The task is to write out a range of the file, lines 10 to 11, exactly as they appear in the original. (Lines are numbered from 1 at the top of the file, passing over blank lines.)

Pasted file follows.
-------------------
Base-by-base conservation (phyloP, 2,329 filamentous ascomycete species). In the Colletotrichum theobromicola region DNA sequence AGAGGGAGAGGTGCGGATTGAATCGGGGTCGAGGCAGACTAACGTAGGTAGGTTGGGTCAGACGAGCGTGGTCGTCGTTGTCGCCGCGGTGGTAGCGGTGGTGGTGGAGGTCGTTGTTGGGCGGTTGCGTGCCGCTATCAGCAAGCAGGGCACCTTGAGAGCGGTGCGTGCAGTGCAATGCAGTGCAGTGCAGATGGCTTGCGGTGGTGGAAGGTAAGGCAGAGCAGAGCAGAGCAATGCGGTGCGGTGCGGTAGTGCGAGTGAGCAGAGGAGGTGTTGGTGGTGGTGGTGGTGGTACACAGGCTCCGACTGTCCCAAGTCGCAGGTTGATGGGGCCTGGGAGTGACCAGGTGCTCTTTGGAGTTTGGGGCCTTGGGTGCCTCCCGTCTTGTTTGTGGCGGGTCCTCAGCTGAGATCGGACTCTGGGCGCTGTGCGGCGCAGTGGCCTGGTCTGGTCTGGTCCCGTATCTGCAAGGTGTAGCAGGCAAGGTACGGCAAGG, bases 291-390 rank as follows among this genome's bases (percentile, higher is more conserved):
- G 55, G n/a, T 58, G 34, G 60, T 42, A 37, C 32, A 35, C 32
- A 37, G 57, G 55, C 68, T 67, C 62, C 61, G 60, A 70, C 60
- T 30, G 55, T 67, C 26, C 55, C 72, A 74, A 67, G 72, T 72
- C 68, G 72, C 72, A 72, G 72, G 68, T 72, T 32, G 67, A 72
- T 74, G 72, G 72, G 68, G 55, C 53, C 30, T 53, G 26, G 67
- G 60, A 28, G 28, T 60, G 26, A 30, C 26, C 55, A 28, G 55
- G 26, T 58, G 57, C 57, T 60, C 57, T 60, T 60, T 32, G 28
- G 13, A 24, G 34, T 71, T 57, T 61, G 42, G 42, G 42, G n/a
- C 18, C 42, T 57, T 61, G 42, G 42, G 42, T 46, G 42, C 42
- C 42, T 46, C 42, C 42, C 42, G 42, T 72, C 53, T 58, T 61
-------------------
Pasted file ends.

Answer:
- C 18, C 42, T 57, T 61, G 42, G 42, G 42, T 46, G 42, C 42
- C 42, T 46, C 42, C 42, C 42, G 42, T 72, C 53, T 58, T 61